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Biden administration’s notorious Bitcoin mining survey halted after legal backlash

Biden administration's notorious Bitcoin mining survey halted after legal backlash


The US Energy Information Administration (EIA) agreed to stop the emergency survey of Bitcoin miners as part of an agreement to end the lawsuit filed by several industry players, including the Texas Blockchain Council.

According to the March 1 court filing, the EIA must destroy any survey information it has already received and information yet to be received. It must also sequester or keep confidential that data until it is destroyed.

The controversial survey aimed to gather data on how much energy miners use. However, the industry responded with lawsuits that argued the survey would “irreparably harm” operations by forcing miners to divulge “confidential information.”

Agreement terms

As part of the agreement, the EIA will publish a new notice in the Federal Register to restart the survey process from scratch — withdrawing and replacing a previous notice from Feb 9, which did not invite comment and feedback.

The new notice must allow for a 60-day comment period, after which the EIA may conduct the survey following specific statutory and regulatory provisions.

Additionally, the EIA must consider comments submitted in response to both the new and the Feb. 9 notices as if they were submitted to the new notice.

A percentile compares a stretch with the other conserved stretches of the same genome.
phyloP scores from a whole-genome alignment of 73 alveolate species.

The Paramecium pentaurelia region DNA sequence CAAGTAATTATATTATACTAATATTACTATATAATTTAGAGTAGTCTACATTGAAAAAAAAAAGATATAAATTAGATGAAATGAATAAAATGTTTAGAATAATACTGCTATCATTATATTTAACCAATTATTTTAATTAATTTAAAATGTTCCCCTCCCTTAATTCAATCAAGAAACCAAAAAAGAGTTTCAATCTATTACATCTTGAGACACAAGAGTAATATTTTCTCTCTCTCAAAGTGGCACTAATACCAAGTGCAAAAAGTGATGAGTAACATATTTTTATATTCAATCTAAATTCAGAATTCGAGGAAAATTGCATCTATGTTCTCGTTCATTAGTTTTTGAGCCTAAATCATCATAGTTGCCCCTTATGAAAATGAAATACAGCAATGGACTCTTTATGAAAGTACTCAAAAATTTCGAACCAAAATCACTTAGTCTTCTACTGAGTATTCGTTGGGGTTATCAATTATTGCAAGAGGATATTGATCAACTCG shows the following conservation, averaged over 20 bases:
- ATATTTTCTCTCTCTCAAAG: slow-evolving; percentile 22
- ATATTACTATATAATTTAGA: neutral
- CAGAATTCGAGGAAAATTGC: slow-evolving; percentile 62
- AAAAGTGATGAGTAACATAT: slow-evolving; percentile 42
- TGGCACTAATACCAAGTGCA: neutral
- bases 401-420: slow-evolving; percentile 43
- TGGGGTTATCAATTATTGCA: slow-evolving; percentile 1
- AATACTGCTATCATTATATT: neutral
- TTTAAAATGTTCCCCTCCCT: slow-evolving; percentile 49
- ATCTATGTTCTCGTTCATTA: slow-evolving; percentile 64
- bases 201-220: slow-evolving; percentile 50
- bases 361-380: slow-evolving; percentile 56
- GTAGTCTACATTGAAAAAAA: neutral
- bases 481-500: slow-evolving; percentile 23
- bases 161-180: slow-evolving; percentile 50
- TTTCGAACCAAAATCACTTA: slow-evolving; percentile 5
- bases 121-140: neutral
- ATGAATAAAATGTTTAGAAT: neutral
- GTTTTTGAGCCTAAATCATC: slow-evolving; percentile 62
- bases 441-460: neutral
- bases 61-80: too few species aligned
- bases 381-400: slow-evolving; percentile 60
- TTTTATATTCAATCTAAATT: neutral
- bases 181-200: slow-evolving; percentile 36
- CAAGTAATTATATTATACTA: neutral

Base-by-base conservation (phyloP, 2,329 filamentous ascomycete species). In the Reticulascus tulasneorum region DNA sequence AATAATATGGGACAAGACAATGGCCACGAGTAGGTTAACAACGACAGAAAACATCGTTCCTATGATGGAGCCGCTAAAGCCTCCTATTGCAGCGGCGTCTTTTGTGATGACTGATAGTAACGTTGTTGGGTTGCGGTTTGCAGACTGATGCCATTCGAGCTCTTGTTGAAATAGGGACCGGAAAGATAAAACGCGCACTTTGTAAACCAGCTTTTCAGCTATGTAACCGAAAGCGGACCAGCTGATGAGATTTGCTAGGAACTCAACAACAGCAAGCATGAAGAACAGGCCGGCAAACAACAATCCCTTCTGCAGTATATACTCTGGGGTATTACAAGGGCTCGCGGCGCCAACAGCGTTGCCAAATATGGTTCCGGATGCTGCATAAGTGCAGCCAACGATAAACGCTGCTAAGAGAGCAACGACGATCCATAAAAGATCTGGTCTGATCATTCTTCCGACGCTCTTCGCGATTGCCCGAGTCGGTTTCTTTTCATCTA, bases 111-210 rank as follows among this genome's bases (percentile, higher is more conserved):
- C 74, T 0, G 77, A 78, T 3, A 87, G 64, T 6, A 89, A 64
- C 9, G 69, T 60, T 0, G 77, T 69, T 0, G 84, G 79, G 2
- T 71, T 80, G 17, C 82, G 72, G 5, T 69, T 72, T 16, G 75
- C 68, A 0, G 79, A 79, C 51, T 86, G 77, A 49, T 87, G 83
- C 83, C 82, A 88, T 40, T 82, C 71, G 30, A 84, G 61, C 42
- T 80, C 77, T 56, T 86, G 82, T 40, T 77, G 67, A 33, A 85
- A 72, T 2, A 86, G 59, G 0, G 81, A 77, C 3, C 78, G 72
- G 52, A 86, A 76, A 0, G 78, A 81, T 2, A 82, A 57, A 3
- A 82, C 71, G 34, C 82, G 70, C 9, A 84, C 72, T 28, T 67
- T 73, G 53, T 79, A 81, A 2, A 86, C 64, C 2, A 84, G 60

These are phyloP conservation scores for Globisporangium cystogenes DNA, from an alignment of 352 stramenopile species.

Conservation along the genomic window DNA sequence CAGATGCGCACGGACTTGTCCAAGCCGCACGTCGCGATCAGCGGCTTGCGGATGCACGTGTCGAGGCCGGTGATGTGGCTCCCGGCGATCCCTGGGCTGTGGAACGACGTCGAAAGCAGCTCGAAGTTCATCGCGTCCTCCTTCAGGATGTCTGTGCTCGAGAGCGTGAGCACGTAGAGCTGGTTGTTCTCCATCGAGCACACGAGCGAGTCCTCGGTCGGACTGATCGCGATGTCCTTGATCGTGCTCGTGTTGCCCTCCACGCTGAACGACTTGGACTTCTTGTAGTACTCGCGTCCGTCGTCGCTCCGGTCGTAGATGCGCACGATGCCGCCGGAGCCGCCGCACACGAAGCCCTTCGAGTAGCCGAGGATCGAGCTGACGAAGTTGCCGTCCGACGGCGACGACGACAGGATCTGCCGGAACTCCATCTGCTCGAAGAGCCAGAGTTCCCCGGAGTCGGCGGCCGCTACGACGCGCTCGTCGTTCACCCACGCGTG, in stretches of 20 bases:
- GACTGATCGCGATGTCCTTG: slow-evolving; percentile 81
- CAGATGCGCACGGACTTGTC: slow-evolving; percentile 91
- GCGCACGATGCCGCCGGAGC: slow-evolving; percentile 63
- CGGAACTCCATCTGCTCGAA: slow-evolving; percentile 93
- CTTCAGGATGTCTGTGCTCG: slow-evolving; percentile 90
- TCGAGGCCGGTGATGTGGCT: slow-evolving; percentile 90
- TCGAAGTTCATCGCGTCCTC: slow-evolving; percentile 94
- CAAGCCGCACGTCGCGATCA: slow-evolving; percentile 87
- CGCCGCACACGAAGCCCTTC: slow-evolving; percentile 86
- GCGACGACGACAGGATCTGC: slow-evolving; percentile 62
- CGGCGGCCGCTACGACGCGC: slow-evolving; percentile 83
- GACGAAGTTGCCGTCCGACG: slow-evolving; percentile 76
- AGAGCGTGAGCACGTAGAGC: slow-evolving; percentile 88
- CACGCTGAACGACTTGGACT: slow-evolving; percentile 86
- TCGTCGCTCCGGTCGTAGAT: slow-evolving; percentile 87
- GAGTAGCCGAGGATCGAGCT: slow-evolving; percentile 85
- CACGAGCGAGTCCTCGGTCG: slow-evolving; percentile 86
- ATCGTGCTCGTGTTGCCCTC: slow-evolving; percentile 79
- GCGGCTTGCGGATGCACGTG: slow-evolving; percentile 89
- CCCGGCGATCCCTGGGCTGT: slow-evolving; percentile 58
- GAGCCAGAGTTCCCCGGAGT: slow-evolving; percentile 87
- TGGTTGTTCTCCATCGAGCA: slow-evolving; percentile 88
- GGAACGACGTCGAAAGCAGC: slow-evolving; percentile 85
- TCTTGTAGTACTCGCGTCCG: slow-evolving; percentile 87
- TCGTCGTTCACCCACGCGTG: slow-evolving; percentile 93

The EIA and other defendants will additionally pay the plaintiffs — Riot Platforms and Texas Blockchain Council — $2,199.45 to cover legal costs and fees.

Controversial survey

The EIA began collecting data on mining firms in late January after the Office of Management and Budget (OMB) authorized the survey as an emergency request. The controversial survey has been closely linked to the policies of the Biden administration, specifically the energy policies outlined in its 2022 Inflation Reduction Act.

The agencies were concerned that Bitcoin mining could accelerate alongside price growth, leading to greater energy consumption during high-demand periods and cold weather.

Republican Congressman Tom Emmer expressed opposition to the survey on Feb. 22. In addition to denying that Bitcoin mining posed a threat, Emmer noted that the EIA had justified a survey based on emergency policies but had failed to introduce the required comment period.

Industry players, including Riot Platforms, the Chamber of Digital Commerce, and the Texas Blockchain Council, filed a lawsuit against the survey, resulting in the court granting a temporary stay until March 24.

Following the legal action, the EIA paused its attempts to collect data one day later on Feb. 24.

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